Another hazard that employers have to look at while dealing with Work-Related Stress is control. This deals with the level of involvement that an employee has in his duties. A good example of this is if the employee is allowed to set the deadlines or the level of say that he has on the job. Control also incorporates the level of supervision that is present in the job. By being allowed to control how they work, employees are able to put in more effort and improve their mental health hence increasing production. It is important to learn that strict supervision makes the employee to feel that they are not trusted and hence results to a low self-esteem.

It is also important to learn that an employee who has high self-esteem is capable of working hard hence resulting to more production and more profits for the company. On the contrary, an employee who has low self-esteem will mostly feel dejected and might even fall sick as a result. This is something that all employers need to take in to consideration while dealing with work related stress. (Billsberry 340)

Another model that employers should take into consideration in dealing with work related stress is providing support. These are issues like giving emotional support and encouragement, sponsoring employees among others. This should also be a forum for ensuring that all employees respect and support each other. Instead of criticizing an employee who has erred in his obligations, it is important for the management to give him moral support. This makes him to have a positive view about the job.

This also increases the employees input and consequently leads to increased production. It is important for an organisation to factor in the issue of gender in its operations. In general, women cannot take the same pressure as men and it is important to ensure that they are not pushed too far something that might bring them stress. Still on the issue of support, it is important to assign jobs according to ones ability. This avoids situations where people are given roles that they cannot perform efficiently. A good example of this is supporting and assigning special roles for the physically handicapped and the aged. (Stranks 220)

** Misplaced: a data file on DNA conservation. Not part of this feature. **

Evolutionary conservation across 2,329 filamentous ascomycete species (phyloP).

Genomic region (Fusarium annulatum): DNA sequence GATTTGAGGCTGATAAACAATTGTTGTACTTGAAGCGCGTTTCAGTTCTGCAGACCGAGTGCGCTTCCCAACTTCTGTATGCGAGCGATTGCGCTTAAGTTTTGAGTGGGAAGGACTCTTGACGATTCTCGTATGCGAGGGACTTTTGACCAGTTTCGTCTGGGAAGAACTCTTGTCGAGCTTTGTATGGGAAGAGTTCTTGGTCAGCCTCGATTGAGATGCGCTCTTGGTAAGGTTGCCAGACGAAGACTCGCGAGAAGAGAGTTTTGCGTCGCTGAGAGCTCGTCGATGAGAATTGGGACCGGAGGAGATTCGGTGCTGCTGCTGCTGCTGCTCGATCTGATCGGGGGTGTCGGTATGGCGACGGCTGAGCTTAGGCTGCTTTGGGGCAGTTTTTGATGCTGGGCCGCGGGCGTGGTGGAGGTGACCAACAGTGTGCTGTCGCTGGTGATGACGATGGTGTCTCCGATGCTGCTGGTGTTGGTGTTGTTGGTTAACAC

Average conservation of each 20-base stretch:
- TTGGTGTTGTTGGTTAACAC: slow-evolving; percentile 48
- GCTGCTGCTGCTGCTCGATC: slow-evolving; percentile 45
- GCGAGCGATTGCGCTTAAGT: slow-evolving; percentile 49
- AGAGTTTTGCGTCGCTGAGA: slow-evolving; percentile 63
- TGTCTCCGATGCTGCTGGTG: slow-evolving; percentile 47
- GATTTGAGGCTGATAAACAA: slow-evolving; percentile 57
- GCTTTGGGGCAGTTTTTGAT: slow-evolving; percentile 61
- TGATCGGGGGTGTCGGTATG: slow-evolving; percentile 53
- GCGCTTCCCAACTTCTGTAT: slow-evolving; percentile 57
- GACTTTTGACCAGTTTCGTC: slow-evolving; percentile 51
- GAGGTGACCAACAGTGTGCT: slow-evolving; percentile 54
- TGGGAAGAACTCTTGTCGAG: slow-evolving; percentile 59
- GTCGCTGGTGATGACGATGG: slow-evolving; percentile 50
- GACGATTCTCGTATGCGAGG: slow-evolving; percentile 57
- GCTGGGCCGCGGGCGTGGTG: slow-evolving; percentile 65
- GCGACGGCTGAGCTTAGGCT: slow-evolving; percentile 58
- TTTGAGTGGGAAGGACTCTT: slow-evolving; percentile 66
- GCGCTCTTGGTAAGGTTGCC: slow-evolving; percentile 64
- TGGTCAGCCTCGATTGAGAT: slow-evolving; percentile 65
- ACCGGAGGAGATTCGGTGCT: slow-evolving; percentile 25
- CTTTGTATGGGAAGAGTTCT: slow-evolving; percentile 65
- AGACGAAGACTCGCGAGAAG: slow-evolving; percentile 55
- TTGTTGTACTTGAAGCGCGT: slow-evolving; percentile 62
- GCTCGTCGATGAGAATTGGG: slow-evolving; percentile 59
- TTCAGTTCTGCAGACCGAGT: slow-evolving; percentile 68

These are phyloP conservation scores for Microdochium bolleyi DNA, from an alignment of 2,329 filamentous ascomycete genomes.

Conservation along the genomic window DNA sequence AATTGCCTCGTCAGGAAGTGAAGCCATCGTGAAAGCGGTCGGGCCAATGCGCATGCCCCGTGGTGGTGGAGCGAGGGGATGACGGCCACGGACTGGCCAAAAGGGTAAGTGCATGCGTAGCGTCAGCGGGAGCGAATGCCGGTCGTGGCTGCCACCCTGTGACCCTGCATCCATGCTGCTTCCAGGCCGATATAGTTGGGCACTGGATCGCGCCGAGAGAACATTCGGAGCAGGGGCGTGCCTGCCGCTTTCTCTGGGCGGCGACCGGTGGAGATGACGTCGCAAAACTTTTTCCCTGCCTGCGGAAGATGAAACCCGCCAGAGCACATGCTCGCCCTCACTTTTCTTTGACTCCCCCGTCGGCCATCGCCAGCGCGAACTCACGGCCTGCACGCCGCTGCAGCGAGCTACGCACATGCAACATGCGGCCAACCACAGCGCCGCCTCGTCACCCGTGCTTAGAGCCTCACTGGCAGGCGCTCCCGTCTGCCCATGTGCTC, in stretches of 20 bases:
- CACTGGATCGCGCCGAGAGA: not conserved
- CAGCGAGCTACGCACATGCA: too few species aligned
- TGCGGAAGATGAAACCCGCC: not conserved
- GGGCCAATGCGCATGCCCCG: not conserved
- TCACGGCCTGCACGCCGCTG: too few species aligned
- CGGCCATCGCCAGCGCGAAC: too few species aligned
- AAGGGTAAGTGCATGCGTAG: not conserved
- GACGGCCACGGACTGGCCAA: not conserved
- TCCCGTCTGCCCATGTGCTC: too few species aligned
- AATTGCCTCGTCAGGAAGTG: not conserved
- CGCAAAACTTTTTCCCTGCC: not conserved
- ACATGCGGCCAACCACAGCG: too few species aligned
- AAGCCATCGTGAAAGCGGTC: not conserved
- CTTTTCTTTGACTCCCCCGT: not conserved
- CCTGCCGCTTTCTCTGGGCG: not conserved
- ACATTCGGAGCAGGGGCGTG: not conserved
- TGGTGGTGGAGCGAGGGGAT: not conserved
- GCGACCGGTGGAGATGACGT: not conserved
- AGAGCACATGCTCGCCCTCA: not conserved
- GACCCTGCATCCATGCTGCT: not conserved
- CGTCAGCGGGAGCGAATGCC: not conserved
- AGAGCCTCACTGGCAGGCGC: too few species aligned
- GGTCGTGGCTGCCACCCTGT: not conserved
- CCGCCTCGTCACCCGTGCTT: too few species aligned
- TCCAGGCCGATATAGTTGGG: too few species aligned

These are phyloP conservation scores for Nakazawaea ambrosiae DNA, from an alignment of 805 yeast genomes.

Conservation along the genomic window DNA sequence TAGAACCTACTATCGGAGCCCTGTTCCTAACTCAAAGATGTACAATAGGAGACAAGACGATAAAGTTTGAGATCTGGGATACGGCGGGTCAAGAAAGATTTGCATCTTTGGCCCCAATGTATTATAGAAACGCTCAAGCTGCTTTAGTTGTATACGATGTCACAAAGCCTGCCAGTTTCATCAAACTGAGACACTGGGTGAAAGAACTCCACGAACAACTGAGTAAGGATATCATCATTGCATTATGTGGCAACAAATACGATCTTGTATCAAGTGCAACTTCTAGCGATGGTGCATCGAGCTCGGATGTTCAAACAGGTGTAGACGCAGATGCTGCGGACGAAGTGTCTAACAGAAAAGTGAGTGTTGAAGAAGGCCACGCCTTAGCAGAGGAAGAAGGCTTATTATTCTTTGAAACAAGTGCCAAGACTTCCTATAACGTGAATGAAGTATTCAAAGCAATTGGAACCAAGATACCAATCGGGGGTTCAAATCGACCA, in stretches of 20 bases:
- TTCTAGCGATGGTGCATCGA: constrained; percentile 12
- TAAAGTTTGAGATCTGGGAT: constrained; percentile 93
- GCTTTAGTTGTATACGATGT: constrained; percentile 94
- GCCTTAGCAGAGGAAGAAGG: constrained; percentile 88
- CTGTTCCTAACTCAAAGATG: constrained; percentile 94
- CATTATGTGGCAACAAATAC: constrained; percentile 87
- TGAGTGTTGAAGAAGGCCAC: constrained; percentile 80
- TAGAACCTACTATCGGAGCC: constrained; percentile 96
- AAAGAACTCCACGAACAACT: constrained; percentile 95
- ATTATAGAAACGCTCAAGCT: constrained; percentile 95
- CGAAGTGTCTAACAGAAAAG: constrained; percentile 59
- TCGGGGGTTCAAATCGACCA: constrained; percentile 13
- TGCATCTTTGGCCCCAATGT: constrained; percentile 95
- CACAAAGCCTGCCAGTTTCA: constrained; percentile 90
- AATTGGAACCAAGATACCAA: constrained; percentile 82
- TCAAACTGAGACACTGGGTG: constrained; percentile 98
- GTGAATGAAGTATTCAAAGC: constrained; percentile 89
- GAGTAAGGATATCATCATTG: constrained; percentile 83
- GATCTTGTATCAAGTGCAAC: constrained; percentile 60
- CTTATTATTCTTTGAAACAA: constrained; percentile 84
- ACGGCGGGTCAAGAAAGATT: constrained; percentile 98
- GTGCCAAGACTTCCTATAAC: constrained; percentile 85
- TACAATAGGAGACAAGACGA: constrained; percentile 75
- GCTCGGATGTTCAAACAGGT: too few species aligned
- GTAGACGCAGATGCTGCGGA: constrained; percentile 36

On top of providing support for employees, it is also important for an organisations management to factor in the issue of relationships in a company. The management of any organisation needs to adopt measures ensuring that no conflict arises in the workplace. It is also important to deal with any unacceptable behaviour arising in the organisation. Some of the unacceptable behaviours that might arise in the workplace are issues like bullying, harassment by both supervisors and fellow staff and conflicts arising among the employees.